Just like many countries in the world Malawi has been affected by COVID-19 and the cases are rising every day. As of June 8th, 2020, there were 443 cases with confirmed COVID-19, with 55 who have recovered and four deaths [1].

Located in sub-Saharan Africa, Malawi is a landlocked nation bordering Tanzania to the north, Mozambique to the east and south, and Zambia to the west. The country has an area of 118, 500 sq km, of which one-fifth is water, largely Lake Malawi [2]. The UN estimates that by the end of June 2020 the population of Malawi will be 19,129,952 [3]. The vast majority of Malawians live in rural areas (85%) [3]. The country is divided into 29 health districts located in three geographical regions; Northern, Central and Southern.

To protect the lives of its vulnerable citizens during disasters and reducing their exposure, the Government of Malawi, led the development of a National Coronavirus Disease (COVID-19) Preparedness and Response Plan [4]. On 20th March, the Malawi leader declared Malawi a State of Disaster on the basis of the Coronavirus attack. Strict measures to prevent the spread of COVID-19 were introduced, including limiting gatherings of more than 100 people in churches, funerals, weddings, political rallies etc. Another important policy decision made was directing the Ministry of Health to recruit 2,000 health workers to assist in the fight against the pandemic.

On 14th April, the Malawi government announced that the country would be in lockdown. Citizens were given four days to prepare for the lockdown which was set to be implemented for 21 days. However, this received serious resistance and condemnation from the opposition parties and non-governmental organisations. One non-governmental organisation obtained an injunction from the courts on 17th April preventing the government from implementing the lockdown measures. Since then the country has not been locked down.

Automatic water and soap dispensing machine at the Malawi University of Science and Technology (MUST). Picture: MUST Website

Malawi is currently facing a constitutional crisis. On 19th May 2019, presidential, parliamentary, and local government elections were held. The race was tight, but the incumbent head of state retained power. The opposition went to court to dispute the results and on 3rd February 2020, the constitutional court nullified the elections and ordered that fresh elections be held within 150 days after the court ruling. The supreme court of appeal also upheld the lower court decision on 8th May, following an appeal from the incumbent head of state and the Malawi Electoral Commission.  This means that Malawi needs to have fresh elections sometime before 2nd July 2020. This has proven very challenging in terms of following COVID-19 measures such as physical distancing. We have seen all political parties, both ruling and opposition, conducting rallies, engaging supporters to vote for them. This is a very interesting scenario because the courts stopped government from going into lockdown and the same courts want the government to hold an election amidst COVID-19. Now, the situation is encouraging everybody to campaign; undermining social/physical distancing. This is risking lives of innocent Malawians, especially those who cannot access quality health services.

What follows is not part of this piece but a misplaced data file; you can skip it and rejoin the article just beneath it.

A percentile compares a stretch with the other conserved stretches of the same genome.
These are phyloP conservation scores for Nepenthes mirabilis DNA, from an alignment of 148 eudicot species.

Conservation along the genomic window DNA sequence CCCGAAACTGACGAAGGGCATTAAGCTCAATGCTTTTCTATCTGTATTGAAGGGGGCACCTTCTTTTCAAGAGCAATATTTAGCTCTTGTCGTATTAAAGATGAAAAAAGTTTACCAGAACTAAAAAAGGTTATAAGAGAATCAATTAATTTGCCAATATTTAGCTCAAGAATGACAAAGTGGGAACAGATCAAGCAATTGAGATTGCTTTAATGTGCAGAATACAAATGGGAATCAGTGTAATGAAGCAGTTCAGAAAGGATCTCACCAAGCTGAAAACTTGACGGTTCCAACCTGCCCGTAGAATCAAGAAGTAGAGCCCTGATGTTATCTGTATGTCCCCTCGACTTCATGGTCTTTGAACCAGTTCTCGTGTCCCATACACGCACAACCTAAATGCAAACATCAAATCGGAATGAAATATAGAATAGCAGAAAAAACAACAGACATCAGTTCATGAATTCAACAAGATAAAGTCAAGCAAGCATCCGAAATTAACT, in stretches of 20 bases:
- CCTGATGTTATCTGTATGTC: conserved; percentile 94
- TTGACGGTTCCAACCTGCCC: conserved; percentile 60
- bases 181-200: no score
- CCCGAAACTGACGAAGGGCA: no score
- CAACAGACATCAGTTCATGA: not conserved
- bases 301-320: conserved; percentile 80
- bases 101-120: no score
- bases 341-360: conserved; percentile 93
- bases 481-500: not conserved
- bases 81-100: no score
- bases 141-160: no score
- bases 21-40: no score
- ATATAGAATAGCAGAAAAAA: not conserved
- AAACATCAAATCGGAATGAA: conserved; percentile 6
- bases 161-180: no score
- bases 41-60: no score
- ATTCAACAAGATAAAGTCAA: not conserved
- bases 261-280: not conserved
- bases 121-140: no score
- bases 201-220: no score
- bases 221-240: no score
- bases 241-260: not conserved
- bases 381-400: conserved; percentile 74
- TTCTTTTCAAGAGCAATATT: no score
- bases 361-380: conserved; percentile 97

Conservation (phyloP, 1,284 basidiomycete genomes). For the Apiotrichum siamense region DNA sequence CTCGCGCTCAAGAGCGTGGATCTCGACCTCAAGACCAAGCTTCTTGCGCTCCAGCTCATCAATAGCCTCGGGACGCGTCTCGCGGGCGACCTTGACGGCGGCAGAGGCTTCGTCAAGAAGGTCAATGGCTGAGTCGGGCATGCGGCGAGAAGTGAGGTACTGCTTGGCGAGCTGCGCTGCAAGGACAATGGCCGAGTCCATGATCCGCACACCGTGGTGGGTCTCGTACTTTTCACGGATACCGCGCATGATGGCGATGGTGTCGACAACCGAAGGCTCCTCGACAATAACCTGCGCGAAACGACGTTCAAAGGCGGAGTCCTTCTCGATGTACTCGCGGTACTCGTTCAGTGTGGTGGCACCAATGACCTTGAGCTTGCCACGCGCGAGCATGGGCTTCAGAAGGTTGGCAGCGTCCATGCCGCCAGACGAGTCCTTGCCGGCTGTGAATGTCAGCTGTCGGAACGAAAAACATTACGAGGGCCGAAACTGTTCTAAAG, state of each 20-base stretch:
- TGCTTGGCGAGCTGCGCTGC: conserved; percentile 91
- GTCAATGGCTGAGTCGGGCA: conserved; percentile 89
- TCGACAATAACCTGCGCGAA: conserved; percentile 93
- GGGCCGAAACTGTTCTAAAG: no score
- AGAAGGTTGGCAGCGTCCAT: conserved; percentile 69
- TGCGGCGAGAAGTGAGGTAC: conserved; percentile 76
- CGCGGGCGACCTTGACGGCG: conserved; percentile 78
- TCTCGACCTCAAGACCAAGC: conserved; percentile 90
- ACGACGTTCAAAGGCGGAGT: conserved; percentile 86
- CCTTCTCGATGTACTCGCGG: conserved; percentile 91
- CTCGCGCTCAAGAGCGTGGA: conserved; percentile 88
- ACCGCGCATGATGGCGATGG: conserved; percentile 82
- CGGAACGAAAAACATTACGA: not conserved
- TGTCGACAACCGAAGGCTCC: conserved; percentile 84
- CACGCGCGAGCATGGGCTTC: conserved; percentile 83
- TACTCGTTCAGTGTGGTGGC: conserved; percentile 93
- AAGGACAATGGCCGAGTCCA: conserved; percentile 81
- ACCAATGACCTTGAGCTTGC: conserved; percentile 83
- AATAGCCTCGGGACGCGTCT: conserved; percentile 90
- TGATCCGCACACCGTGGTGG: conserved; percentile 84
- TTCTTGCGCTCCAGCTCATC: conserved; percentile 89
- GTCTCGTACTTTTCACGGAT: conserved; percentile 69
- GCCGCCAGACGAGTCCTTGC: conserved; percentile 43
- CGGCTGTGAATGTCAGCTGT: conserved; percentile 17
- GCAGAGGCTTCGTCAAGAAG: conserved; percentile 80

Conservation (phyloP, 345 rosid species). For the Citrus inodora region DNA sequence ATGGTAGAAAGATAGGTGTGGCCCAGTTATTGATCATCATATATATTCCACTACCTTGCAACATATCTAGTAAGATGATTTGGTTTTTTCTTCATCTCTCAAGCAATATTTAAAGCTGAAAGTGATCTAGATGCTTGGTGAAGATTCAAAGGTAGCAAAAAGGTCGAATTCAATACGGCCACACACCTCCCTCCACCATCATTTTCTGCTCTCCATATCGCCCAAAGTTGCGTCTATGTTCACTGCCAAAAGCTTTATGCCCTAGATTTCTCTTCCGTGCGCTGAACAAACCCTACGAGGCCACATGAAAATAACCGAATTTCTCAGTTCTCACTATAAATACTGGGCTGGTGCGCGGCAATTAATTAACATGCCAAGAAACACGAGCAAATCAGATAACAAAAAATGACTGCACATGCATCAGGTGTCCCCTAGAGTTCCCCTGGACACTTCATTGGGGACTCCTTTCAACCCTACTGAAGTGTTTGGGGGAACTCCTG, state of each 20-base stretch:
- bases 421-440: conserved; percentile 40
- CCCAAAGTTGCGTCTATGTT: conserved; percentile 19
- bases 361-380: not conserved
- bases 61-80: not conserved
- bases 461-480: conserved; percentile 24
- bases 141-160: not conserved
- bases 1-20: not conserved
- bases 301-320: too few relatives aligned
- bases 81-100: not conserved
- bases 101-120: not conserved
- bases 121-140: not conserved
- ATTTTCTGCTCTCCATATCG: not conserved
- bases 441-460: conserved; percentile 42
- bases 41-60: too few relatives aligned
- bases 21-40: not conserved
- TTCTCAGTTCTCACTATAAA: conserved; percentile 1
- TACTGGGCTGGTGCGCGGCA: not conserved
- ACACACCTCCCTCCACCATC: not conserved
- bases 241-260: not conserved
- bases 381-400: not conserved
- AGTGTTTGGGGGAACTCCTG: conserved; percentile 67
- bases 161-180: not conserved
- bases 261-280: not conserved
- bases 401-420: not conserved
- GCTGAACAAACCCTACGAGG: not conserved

The principal secretary from the Ministry of Health and vice chancellor of MUST demonstrate hand washing techniques. Picture: MUST website.

Amidst all these challenges, the country is making some positive steps in fighting COVID-19. For example, the Malawi University of Science and Technology (MUST) designed and developed an automatic water and soap dispenser that would help reduce risk of contamination as people touch taps and soap bottles during hand washing. This innovation is mobile and can run on three sources of power: electricity, solar and batteries. This means it can be used in both urban and rural settings. Bearing in mind that Malawi population lives in rural areas, this is an important innovation. Moreover, the country experiences frequent power cuts and load shedding due to high demand for electricity.